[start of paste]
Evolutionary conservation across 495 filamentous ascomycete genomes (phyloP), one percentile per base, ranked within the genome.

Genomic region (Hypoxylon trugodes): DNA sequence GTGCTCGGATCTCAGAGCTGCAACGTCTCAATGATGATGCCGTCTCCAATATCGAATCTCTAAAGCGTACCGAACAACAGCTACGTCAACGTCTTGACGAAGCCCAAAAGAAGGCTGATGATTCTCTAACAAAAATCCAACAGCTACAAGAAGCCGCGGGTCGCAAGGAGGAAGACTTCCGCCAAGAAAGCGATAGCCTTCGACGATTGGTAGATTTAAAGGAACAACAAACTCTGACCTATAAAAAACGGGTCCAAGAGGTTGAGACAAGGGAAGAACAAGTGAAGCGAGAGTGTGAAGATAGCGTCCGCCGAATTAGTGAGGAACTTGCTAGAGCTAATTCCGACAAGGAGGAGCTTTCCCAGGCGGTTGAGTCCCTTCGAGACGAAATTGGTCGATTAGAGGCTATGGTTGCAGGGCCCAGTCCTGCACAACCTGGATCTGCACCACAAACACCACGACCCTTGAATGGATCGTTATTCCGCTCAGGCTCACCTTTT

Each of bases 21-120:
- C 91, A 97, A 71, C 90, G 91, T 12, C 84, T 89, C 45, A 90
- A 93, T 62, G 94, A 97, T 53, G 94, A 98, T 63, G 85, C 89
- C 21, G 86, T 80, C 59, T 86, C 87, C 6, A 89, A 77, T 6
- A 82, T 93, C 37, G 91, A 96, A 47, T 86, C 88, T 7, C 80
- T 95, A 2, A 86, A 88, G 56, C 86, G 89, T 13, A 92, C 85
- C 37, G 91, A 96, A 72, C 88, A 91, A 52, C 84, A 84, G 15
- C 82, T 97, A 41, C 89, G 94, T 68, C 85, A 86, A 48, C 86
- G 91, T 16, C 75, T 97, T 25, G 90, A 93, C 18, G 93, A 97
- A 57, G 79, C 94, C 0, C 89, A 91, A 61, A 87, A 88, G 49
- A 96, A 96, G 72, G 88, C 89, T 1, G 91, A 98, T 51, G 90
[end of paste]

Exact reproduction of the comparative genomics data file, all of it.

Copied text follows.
Evolutionary conservation across 495 filamentous ascomycete genomes (phyloP), one percentile per base, ranked within the genome.

Genomic region (Hypoxylon trugodes): DNA sequence GTGCTCGGATCTCAGAGCTGCAACGTCTCAATGATGATGCCGTCTCCAATATCGAATCTCTAAAGCGTACCGAACAACAGCTACGTCAACGTCTTGACGAAGCCCAAAAGAAGGCTGATGATTCTCTAACAAAAATCCAACAGCTACAAGAAGCCGCGGGTCGCAAGGAGGAAGACTTCCGCCAAGAAAGCGATAGCCTTCGACGATTGGTAGATTTAAAGGAACAACAAACTCTGACCTATAAAAAACGGGTCCAAGAGGTTGAGACAAGGGAAGAACAAGTGAAGCGAGAGTGTGAAGATAGCGTCCGCCGAATTAGTGAGGAACTTGCTAGAGCTAATTCCGACAAGGAGGAGCTTTCCCAGGCGGTTGAGTCCCTTCGAGACGAAATTGGTCGATTAGAGGCTATGGTTGCAGGGCCCAGTCCTGCACAACCTGGATCTGCACCACAAACACCACGACCCTTGAATGGATCGTTATTCCGCTCAGGCTCACCTTTT

Each of bases 21-120:
- C 91, A 97, A 71, C 90, G 91, T 12, C 84, T 89, C 45, A 90
- A 93, T 62, G 94, A 97, T 53, G 94, A 98, T 63, G 85, C 89
- C 21, G 86, T 80, C 59, T 86, C 87, C 6, A 89, A 77, T 6
- A 82, T 93, C 37, G 91, A 96, A 47, T 86, C 88, T 7, C 80
- T 95, A 2, A 86, A 88, G 56, C 86, G 89, T 13, A 92, C 85
- C 37, G 91, A 96, A 72, C 88, A 91, A 52, C 84, A 84, G 15
- C 82, T 97, A 41, C 89, G 94, T 68, C 85, A 86, A 48, C 86
- G 91, T 16, C 75, T 97, T 25, G 90, A 93, C 18, G 93, A 97
- A 57, G 79, C 94, C 0, C 89, A 91, A 61, A 87, A 88, G 49
- A 96, A 96, G 72, G 88, C 89, T 1, G 91, A 98, T 51, G 90